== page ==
Moderation no longer tastes better

Moderation no longer tastes better


Exit the political center. Let it be known, fading leftists, middle-of-the-road liberals and progressive conservatives are in the attic of 21st century politics.

The post-pandemic people, addicted to social networks and the culture of “me, me, me”, plagued by doubt about gender and inhabited less by guilt than by rage, anger and the desire for revenge without a specific object, are these people taking control in our adrift societies?

Citizens are fed up with broad-backed democracy. A democracy that sweeps away its excesses of tolerance and adulterated accommodations every night under the swollen carpets of its permanent denials.

Indeed, for years, the cultural left, let's call it that, has been imposing its censorship. In the media, in the university and all places of expression.

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Taboo words

We give the assault on vocabulary that has become a source of great intolerance. Words, like the one in “n”, transformed into taboo terms, constrain public discourse.

Pierre Poilievre arrives in a party that he will not be able to model in his image without causing a split.

And his declared war on the wokes won't just inspire conservatives, though. Any advocates of free speech who are fed up with soothing pronouncements from Justin Trudeau and his still ardent admirers are likely to take an interest in this die-hard politician, who seems devoid of the restraint his new role as leader demands. of the opposition in Ottawa on this matter.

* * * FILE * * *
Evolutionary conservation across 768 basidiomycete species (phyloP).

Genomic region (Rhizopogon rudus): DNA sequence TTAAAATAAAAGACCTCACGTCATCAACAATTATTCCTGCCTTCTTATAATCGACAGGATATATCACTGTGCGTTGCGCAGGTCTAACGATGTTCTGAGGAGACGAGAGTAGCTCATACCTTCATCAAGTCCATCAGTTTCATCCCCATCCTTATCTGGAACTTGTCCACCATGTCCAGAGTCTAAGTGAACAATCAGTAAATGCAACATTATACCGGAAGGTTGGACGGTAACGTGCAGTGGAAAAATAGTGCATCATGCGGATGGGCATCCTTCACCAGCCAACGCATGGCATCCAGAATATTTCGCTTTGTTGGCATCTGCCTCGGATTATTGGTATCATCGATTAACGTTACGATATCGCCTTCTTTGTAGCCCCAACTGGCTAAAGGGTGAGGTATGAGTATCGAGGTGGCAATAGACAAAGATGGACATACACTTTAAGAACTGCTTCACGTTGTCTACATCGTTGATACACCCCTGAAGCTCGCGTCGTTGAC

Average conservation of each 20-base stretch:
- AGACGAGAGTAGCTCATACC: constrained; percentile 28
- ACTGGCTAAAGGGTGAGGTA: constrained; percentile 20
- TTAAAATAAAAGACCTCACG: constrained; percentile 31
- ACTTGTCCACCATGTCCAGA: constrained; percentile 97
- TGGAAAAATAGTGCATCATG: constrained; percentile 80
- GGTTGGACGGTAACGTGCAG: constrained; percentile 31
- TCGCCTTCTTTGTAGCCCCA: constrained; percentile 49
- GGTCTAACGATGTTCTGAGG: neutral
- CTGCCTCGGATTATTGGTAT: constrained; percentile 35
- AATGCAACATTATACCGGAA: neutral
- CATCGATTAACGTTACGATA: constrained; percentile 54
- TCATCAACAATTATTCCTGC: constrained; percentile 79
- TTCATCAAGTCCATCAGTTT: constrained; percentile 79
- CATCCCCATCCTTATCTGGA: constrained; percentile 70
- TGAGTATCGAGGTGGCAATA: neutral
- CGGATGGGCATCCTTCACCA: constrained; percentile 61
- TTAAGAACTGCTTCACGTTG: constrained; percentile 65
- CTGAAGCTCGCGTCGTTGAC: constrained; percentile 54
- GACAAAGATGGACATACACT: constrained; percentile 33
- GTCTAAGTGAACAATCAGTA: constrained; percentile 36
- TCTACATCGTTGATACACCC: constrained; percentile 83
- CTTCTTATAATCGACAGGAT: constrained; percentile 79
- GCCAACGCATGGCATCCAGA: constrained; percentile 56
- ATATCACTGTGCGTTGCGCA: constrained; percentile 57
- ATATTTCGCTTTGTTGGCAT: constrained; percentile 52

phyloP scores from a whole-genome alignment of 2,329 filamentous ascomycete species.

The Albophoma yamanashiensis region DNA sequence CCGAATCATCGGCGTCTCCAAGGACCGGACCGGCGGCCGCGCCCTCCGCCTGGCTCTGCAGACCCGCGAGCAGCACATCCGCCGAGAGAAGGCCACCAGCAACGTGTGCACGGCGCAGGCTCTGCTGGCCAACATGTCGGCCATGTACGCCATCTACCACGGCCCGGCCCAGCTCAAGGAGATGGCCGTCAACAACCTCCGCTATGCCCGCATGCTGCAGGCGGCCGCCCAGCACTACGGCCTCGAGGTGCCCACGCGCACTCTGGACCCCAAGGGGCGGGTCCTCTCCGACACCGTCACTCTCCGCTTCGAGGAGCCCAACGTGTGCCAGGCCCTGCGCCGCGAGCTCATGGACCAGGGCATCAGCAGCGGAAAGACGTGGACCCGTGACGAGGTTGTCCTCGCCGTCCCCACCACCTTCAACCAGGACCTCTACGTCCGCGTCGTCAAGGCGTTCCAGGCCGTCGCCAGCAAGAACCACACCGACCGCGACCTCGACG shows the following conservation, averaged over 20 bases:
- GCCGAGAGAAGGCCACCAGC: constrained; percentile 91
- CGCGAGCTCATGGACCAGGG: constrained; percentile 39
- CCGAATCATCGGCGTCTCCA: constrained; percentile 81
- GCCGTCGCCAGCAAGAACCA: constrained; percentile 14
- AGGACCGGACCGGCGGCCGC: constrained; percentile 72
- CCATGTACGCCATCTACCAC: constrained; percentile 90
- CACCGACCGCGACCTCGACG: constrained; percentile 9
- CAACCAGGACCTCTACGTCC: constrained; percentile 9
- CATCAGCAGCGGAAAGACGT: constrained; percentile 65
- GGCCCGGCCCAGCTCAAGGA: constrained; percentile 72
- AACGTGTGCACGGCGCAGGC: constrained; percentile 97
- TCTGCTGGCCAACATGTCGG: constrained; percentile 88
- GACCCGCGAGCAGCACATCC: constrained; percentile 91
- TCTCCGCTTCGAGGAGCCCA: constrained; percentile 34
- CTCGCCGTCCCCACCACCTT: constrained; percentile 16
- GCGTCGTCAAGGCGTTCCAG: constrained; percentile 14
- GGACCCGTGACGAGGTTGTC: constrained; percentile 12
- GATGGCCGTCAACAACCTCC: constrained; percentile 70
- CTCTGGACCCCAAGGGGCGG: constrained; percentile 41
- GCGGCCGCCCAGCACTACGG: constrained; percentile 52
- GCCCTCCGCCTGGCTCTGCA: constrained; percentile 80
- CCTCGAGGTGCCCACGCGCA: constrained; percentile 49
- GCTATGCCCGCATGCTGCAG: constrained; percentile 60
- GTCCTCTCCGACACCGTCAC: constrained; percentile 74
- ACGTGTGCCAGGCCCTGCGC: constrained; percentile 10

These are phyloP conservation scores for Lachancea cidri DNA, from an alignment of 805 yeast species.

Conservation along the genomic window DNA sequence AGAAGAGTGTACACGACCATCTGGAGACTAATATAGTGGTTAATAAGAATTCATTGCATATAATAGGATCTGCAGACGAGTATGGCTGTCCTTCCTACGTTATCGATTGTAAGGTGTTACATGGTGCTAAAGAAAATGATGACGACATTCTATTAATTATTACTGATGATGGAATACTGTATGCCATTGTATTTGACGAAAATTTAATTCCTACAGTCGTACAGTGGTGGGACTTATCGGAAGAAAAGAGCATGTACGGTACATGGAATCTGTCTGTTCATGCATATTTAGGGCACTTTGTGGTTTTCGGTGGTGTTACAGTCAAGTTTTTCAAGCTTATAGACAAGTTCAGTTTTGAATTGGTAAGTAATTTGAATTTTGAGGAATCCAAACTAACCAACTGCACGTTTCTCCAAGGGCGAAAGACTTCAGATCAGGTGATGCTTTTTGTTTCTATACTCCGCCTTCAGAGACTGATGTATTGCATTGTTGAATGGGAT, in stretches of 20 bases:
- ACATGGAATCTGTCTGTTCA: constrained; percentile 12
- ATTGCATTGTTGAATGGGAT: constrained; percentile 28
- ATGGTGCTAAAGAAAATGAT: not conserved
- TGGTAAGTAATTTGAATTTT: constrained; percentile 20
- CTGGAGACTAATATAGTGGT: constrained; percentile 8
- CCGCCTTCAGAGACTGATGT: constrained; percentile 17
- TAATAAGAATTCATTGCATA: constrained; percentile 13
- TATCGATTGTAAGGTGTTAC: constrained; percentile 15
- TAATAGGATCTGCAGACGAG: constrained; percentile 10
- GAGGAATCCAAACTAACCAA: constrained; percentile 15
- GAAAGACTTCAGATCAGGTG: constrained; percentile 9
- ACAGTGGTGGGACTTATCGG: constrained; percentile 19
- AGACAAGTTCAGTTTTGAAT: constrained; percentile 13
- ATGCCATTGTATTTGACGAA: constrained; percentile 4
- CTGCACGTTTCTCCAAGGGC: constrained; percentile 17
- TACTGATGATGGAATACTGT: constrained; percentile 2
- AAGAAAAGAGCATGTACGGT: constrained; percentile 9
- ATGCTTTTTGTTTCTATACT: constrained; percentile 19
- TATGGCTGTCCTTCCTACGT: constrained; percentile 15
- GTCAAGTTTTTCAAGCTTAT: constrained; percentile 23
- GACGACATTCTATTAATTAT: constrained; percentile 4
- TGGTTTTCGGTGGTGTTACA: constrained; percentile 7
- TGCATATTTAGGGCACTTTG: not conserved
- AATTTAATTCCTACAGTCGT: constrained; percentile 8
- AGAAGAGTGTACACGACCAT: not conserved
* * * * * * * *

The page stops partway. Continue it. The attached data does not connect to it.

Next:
Pierre Poilievre did not, however, receive enthusiastic congratulations from François Legault, who was rather on the defensive since his public support for former Conservative leader Erin O'Toole, which had earned him a number of criticisms, even within his own party.

What relations can Pierre Poilievre develop with Éric Duhaime of the PCQ, whose success in establishing himself in the opposition in the National Assembly is doubtful? After all, the new Conservative leader in Ottawa is a friend of conspiracy theorists who wanted to overthrow power in Ottawa by force.


Éric Duhaime, meanwhile, is well aware that many of his supports come from conspiracy theorists made in Quebec. His current position is not enviable, as he can hardly continue to play with fire, which he knows how to do all too well. This earned him reprimands throughout his career as a host on Quebec radio, which he did not give up happily.

Those who proclaim that the federal Conservative party was on the verge of splitting before last Saturday's vote which revealed the immense support of 68% of activists in favor of Pierre Poilievre against a meager 16% for Jean Charest, these “little rabbits” of federalism have been royally misguided.

It is an understatement to say that Justin Trudeau must prepare his exit before someone whispers it in his ear. But faced with a politician like Poilievre, as abrasive as he is authoritarian, as populist as he is comfortable, the liberals will have to do their mea culpa and leave their arrogance in the locker room to find a successor less ideological, less princely and less dilettante than Justin, the architect of the break-up of Canada, once a country, but become a tower of Babel.


In this column, I wrote yesterday that Pierre Poilievre wants to abolish the Bank of Canada. In fact, he wants to fire his governor instead.

Moderation n 'tastes better